MIT: A dangerous energy climate
The world's exploding energy demand--coupled with the growing risk of catastrophic rises in sea levels and climate change driven by greenhouse gases--create a singular challenge that demands urgent policy action, energy experts said at an MIT conference yesterday.
"If we don't throw everything we have at energy efficiency right now, and start to do things we know how to do right now [in fossil-fuel alternatives], we don't have a chance" of halting drastic planetary changes, said Nathan Lewis, a chemist at Caltech whose research interests include new solar-power materials. Lewis spoke yesterday as part of a panel on energy at the Emerging Technologies Conference.
Robert Armstrong, an MIT chemical engineer and associate director of the MIT Energy Initiative, said meeting a projected doubling of global energy demand in 50 years, while maintaining greenhouse-gas levels below twice preindustrial levels, would require adding another global energy infrastructure of today's scale--but with zero carbon-dioxide emissions. Considering that, right now, around 86 percent of energy consumed by humans comes from fossil fuels, "certainly these are grand challenges," he said.
As a result, the world needs to massively implement conservation and efficiency measures, install renewable power sources, build new nuclear power plants, and sequester carbon dioxide underground, where possible, said Joseph Romm, a former assistant secretary at the U.S. Department of Energy and founder of the Center for Energy & Climate Solutions. "Global warming is going to transform the lives of every single person in this room," he said. "Within 20 years, if not 5 years, it will become the issue, the only issue. It will require a massive redirection of capital."
Caltech's Lewis said the question has become one of risk management. "If we don't cure cancer, the world will stay the same. If we don't cure AIDS, the world will stay the same. But if we don't solve this problem in the next 20 years, from a scientific viewpoint, the world is not ever going to be the same," he said. "How much are we willing to spend to avoid the risk of doing something that we don't like for the next 3,000 years or more?"
The biggest policy need is for some regulation of carbon dioxide, Lewis said. Currently, there is little economic reason for companies to pursue non-carbon-emitting alternatives or to sequester the gas.
Among renewable sources, solar power holds the largest potential to supplant a meaningful amount of fossil fuel, but all alternatives must be pursued, he added. And an international effort is needed to convince countries like China that global environmental risks greatly outweigh short-term economic considerations that drive the consumption of fossil fuels.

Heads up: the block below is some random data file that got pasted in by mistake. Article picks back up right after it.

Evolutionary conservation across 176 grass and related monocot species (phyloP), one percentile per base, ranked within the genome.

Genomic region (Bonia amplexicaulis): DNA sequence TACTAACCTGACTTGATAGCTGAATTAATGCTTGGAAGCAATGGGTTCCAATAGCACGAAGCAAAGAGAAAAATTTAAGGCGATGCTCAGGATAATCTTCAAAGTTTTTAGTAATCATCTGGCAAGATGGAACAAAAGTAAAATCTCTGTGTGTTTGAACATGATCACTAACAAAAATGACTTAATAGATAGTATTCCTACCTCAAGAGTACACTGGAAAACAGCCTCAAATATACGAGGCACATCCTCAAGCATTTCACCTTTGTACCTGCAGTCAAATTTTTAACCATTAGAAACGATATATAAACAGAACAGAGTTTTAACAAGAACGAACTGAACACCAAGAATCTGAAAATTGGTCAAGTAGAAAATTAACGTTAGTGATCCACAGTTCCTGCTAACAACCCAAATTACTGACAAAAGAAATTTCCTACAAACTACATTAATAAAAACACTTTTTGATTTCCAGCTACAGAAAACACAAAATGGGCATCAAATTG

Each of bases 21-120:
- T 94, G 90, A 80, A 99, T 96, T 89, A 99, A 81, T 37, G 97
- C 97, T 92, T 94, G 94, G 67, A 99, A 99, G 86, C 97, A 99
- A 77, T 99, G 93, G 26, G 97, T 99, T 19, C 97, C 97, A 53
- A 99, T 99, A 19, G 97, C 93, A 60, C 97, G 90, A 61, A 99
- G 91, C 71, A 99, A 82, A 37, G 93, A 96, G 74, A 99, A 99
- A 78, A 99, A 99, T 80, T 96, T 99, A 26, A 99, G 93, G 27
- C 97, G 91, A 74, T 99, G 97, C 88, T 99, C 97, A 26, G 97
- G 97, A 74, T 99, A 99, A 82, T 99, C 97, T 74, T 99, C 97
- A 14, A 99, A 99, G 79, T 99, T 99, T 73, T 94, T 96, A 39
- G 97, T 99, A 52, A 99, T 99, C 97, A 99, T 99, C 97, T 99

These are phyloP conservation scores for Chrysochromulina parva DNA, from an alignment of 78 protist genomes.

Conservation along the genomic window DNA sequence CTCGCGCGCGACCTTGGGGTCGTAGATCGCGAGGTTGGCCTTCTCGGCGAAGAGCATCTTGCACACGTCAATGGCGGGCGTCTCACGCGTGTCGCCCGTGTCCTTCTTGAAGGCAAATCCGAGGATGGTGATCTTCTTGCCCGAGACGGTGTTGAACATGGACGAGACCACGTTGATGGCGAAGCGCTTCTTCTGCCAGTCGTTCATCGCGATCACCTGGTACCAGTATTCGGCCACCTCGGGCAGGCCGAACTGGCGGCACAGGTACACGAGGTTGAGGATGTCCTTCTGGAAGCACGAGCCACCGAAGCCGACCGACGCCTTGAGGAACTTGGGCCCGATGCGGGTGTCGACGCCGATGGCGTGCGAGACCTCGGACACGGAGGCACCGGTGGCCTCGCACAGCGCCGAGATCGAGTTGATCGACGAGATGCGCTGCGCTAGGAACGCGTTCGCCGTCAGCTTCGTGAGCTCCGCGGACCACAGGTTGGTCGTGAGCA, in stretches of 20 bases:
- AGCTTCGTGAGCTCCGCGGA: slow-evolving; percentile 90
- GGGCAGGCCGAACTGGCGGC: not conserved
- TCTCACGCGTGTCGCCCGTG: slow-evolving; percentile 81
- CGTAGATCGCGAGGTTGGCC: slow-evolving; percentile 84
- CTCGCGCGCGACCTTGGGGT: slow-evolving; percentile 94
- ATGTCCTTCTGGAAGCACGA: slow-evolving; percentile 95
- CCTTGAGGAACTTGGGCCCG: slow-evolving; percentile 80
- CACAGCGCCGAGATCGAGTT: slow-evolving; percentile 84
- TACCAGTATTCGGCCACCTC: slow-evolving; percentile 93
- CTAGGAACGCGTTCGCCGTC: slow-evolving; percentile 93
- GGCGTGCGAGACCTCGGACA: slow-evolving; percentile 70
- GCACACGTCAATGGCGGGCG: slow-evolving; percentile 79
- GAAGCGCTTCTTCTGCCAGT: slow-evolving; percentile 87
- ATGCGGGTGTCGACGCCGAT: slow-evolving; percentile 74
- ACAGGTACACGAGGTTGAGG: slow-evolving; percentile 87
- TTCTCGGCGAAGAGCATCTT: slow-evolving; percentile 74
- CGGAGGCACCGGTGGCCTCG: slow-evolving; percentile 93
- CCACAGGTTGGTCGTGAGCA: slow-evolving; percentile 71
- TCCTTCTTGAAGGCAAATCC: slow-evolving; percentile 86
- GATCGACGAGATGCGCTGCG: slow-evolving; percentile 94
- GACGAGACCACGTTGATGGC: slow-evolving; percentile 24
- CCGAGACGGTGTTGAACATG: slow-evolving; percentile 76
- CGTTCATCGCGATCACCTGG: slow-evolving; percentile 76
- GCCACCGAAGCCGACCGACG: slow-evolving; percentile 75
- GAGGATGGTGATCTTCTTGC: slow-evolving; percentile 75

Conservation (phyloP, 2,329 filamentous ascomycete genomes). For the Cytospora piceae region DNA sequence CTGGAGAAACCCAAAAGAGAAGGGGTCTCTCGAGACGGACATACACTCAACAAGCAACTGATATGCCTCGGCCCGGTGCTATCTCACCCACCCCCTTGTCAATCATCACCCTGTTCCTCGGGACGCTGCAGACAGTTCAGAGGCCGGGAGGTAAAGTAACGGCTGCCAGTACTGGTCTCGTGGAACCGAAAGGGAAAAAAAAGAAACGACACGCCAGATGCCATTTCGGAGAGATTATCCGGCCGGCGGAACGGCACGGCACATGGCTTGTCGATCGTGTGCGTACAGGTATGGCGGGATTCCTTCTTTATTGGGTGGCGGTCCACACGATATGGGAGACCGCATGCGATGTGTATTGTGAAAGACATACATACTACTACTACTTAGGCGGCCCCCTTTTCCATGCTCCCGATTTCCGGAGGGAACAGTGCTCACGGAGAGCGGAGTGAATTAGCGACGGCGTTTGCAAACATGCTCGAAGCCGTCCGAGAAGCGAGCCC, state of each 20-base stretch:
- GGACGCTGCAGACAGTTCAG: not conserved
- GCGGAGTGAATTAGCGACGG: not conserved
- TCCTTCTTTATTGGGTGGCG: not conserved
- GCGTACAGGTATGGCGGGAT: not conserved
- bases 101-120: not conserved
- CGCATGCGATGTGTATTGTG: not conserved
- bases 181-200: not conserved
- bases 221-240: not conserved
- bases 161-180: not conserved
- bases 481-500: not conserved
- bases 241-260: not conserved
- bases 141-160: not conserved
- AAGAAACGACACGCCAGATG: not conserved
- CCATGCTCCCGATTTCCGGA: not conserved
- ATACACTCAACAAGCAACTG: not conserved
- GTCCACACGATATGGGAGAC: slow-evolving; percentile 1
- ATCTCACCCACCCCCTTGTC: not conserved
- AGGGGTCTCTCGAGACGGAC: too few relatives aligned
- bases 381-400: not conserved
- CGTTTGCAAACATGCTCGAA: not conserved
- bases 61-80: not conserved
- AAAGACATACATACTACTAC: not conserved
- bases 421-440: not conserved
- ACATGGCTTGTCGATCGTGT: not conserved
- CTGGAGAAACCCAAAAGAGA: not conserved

Kelley Fletcher, the Sustainable Energy Advanced Technology Leader at GE Global Research, said unpredictable federal policy is hurting the adoption of renewable sources. "We spend a lot of time vacillating about what policies we enact. We need solid policies that send the right signals to industry and to private citizens." For example, he noted that without a tax credit for producing wind energy, "we would not have the 5,000 1.5 megawatt turbines in this country that GE has provided."
Getting government to act will require far greater public awareness, said MIT's Armstrong. He cited a recent survey in which people were asked how much extra they'd be willing to pay on their electric bill to stop climate change. The average figure: $10 per month. "There is not a lot of public resolve on the energy problem," he said. "I'm concerned about how we generate that resolve that will be necessary to generate government action."
Armstrong said that, among other things, MIT can serve as an objective source for solid information to guide policy decisions. "I certainly think that MIT has a strong role to play as an honest broker that provides assessments on supply and demand, technology impact, and environmental concerns," he said after the conference.
"Most people in this room will live long enough to know what is going to come--and it will be one of their biggest single regrets. And none of us is doing enough," said former DOE official Romm. "We solve this issue now--or we leave a ruined planet."
Armstrong said that, among other things, MIT can serve as an objective source for solid information to guide policy decisions. "I certainly think that MIT has a strong role to play as an honest broker that provides assessments on supply and demand, technology impact, and environmental concerns," he said after the conference.-BA
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